Monday, March 14, 2011

Falling Fairies

Entrance to Suoi Tien

Suoi Tien is a commonly used name for a water-like attraction in Vietnam. Suoi meaning stream, Tien meaning fairy. So in English not as straight forward as commonly thought. Fairies are an often recurring theme in Vietnamese legends and with Suoi Tien, Khanh Hoa province the legend goes as follow:
'Legend has it that a giant from Binh Dinh Province visited Suoi Tien thousands of years ago. Enchanted by its charm, the giant accidentally slid into the stream. One of his feet landed on a boulder on the bank of the river, flattening it to create a smooth surface in the middle of the stream. The flat stone served as a place for fairies from heaven to play after coming down to earth for a swim. The flat stone is now an ideal resting point for visitors who want to conquer the upstream flow of the river'.
Note that the website from which I gained this insight has a photo of another stream (possibly for fairies) presumably more south (Mui Ne?).

The stream at entrance, with man-made pool.
Note the extensive scarring beyond, a sign of times to come

Getting There
Anyway, this Suoi Tien is located not so far from Nha Trang, the provincial capital. Passed the
17th century citadel of Dien Khahn one takes a left and continues towards the hills, sign boarding is unpredictable. There is also a number of internet sites that imply taking a turn from highway 1, south of Nha Trang in the village of Suoi Dao.
And finally a new by-pass is being built which will alter the directions altogether. The final 1 km up to the foot of the mountain
is a poor road , though small scale repairs were underway. A total of 20-25 km from Nha Trang (45 min.).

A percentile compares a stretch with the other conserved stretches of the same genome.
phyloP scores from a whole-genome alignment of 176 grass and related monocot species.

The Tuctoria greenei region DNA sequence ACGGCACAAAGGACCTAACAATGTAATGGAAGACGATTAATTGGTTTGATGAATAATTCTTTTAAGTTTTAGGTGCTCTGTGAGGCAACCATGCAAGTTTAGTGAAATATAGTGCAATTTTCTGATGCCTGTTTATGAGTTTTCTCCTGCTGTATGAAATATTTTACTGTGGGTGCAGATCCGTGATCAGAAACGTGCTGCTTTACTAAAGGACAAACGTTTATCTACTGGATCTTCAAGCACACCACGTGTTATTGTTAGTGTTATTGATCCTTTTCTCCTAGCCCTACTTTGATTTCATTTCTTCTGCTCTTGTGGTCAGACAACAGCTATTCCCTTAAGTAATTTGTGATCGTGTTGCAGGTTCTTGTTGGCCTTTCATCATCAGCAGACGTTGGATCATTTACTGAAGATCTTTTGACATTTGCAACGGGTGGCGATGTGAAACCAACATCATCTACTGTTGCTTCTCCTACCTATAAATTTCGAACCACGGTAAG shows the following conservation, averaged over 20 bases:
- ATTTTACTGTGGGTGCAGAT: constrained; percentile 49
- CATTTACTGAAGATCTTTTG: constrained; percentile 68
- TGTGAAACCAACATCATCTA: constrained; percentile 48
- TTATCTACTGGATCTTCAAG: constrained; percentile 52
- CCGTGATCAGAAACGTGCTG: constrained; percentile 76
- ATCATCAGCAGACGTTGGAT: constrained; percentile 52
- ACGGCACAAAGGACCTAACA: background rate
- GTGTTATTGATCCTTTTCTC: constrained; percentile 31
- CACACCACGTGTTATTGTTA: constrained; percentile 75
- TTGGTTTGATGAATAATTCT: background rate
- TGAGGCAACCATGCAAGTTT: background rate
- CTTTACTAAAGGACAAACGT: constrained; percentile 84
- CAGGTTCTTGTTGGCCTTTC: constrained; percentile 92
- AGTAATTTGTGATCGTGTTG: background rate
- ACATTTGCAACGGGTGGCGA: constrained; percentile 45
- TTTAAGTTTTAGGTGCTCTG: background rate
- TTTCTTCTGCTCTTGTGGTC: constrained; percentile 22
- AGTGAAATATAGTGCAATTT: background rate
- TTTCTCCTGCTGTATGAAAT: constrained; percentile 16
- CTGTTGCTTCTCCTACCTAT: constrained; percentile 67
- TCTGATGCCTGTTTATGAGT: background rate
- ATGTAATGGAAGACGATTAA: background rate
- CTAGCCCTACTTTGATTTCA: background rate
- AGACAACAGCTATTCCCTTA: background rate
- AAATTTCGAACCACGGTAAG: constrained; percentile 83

Plans are being drawn up, according to this reference:
'under a 15 year plan to build hotels, bungalows, regenerate forest, etc'.
So by then it should be less difficult to find!
Considering the amount of scarring this process (construction) is already resulting in (see photo above), the regeneration part will probably entail a long term restoration of what they had initially undertaken.
Sims [1] adds:
'Past the parking area a bar, restaurant, and tourist office are under construction. This once hidden gem is under wraps no more!

The downside to tourism is evident in all the litter seen strewn about, despite the odd rubbish bin'.
Other references are less expansive. LP [2] has a short paragraph on Suoi Tien:
'This enchanting spring seems to pop up out of nowhere.

It has been earmarked as the next big ecotourism site, which paradoxically probably means massive over-development, but it is still peaceful if you hike upstream'.
Anyway despite the nearness to Nha Trang and the obvious attractiveness for recreation, a week day mid-morning, March 2011, sees little or no crowds at all, quite sleepy.

An entrance fee is required (10,000 VND; ~ US$ 0,50) and then ione can wander up the stream. Despite aforementioned plans, there's still hardly anything to be had, at the entrance; even buying a drink is only just do-able.

The first set of falls which have been enhanced see a large crowd of drunk local teenagers, but continuing onwards through the stream bed one can seek solitude easily.


There's a passage below an overhanging rock and at a certain place an inlet for drinking water. Continuing through the bed stream brings one in still quieter places, though refuse still bears witness to a superior (?) civilisation.

Finally I find a nice sun drenched sandy pool and take an au-naturel plunge and reconnect with my inner-self. Birds everywhere, a nice place indeed.

Though not a waterfall in the strictest sense, it does contain many drops of a meter or more. There are a lot of pools to cool off in and if motivated one can continue onward up the mountain.
Sims [2] describes continuing as follows:
'Locals say that if you follow the stream to its source, about a two day hike, you’ll reach a magical chess board used long ago by fairies’.
Closeby is another stream, Suoi Nguon which according to Sims [1] misses the extensive development of the other nearby sites (see Ba Ho and Yang Bay) and signifies
‘it’s peaceful atmosphere with little to no other people around’.
Suoi Nguon can be reached by taking the road up Hon Ba mountain. Some pictures of Suoi Nguon are to be seen from this
web album.

[1] Sims, A. (2010) Nha Trang Guide Book 2011-2012 Edition
EBT Media, Nha Trang, Vietnam.
[2] Ray, N., Y.-M. Balasingamchow, I. Stewart (2010)
Vietnam. 10th Edition. Lonely Planet, Footscray, Australia

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